Anne Hathaway, William Shakespeare’s wife tells us in the opening that he was like a rough, rocky shore compared to a smooth sea. The play often talks about the sea, a lot of Anne Hathaway’s being took place at the shore, after all they lived at Avon by the Sea. When we first meet Hathaway, Tannis Kowalchuck, it is Shakespeare’s funeral, he was 52 years old . Joan, Shakespeare’s sister, hands Anne his will and implores her to read it. This is the crux of the play, but we learn so much more about the man, and the women throughout the next 60 minutes. We next learn how they met, at a fair where they have an immediate romantic interlude where he is naive on this matter and she is not. She is 26, he is 18. Upon her pregnancy, her care free days are over and much to the dismay of her father, she wants to marry him. The father’s disapproval of him being a Catholic, son of a glove maker and a writer/actor. Regardless, they get married three days later and have a daughter, Susanna, followed by twins, Judith and Hamlet.
As a young couple, Shakespeare teaches, begins writing plays and finally takes a job acting which pays 10 shillings a week. The couple agrees to give it six months, but that turned into a year, year and a half, the two, and so it goes. As the years go on, Anne is raising the children, working and missing her husband, although she has had many affairs upon his absence and Kowalchuk alludes the the rumors about his male companion. She makes the best out of her loneliness, however and does the best she can raising there three children.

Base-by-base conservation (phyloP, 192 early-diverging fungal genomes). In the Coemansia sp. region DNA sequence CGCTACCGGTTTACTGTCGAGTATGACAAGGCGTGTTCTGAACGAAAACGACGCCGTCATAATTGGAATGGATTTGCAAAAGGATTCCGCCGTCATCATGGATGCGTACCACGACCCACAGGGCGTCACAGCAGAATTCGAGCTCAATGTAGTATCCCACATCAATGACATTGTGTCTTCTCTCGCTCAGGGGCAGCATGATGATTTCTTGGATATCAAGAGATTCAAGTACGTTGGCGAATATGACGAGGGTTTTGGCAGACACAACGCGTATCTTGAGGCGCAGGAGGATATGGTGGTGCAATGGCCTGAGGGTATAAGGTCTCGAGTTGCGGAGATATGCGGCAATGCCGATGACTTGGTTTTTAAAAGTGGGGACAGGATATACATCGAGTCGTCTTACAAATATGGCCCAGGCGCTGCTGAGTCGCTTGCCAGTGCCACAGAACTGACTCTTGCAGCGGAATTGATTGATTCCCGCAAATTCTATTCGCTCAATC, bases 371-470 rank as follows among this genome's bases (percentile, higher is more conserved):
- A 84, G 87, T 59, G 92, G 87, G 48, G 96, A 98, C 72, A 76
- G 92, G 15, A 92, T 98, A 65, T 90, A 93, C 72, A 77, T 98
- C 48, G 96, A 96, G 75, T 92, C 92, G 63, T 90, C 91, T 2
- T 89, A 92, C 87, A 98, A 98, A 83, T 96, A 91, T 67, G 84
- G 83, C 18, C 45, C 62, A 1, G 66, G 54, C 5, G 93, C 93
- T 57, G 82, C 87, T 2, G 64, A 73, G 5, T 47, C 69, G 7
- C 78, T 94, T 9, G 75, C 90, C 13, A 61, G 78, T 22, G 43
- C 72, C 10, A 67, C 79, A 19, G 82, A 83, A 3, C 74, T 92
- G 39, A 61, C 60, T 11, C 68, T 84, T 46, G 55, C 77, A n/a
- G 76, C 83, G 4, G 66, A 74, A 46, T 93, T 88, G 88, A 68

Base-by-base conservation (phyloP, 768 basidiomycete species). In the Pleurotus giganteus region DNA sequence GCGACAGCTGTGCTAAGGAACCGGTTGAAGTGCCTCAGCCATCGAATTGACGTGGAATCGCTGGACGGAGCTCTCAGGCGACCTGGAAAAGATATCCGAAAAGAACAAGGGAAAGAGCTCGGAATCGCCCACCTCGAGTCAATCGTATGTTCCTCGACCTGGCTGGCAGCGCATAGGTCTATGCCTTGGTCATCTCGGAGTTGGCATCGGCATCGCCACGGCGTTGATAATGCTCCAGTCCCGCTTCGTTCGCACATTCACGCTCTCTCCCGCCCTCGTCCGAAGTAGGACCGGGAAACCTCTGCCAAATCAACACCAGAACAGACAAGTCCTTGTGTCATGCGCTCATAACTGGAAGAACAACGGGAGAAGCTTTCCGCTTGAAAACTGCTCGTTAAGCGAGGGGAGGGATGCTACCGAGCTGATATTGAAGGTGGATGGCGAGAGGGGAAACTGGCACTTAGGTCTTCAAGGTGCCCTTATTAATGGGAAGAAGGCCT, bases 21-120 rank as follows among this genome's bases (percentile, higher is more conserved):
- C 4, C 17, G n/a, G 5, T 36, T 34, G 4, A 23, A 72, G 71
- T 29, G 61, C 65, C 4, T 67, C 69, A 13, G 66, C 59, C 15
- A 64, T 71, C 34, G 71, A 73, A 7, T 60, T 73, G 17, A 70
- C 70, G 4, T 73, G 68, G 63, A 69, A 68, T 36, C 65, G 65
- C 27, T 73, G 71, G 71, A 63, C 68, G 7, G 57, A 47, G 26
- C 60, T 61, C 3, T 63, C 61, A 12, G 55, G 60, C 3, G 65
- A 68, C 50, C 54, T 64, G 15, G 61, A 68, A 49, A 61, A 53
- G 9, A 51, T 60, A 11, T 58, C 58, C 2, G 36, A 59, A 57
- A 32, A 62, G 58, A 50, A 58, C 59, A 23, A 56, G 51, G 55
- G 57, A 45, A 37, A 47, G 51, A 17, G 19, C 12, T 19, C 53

Over the course of the 65 minutes we feel her loneliness, her fears such as the plague that took many people when she was a child and the hatred for her sister-in- law Joan. William at this point hardly comes home anymore, she does have the life of luxury at this point with two gardeners and a very nice house by the sea. It is not enough for her however, she wants to move to the city and be with him, he does not want the children to grow up there and gives her many reasons not too.
Tannis Kowalchuck lays out this story well, very simply and keeps us interested in there lives, the lives of there children. We see the pain she lives through during her life, how she sacrificed so much. Writer Vern Thiessen writes a very thoughtful, meaningful play which has some nice songs in it put forth by both Kowalchuck and musician Rima Fand, who plays six instruments just off the stage during the performance.
Mimi Mc Gurl directs this play and does a very nice job in keeping Kowalchuk simple, elegant and pain ridden. We see Hathaway lose her son to the water, how she paid for that all through the rest of her life, how “the Bard” reacted to his death by writing his will and whom he left what possessions too.
In it’s 25th year, the HERE theater put on a very good show. It was supposed to have under lying feminist messages in it, I did not find that forced feed to the audience, as we saw a strong women who had a lot to deal with but complained little.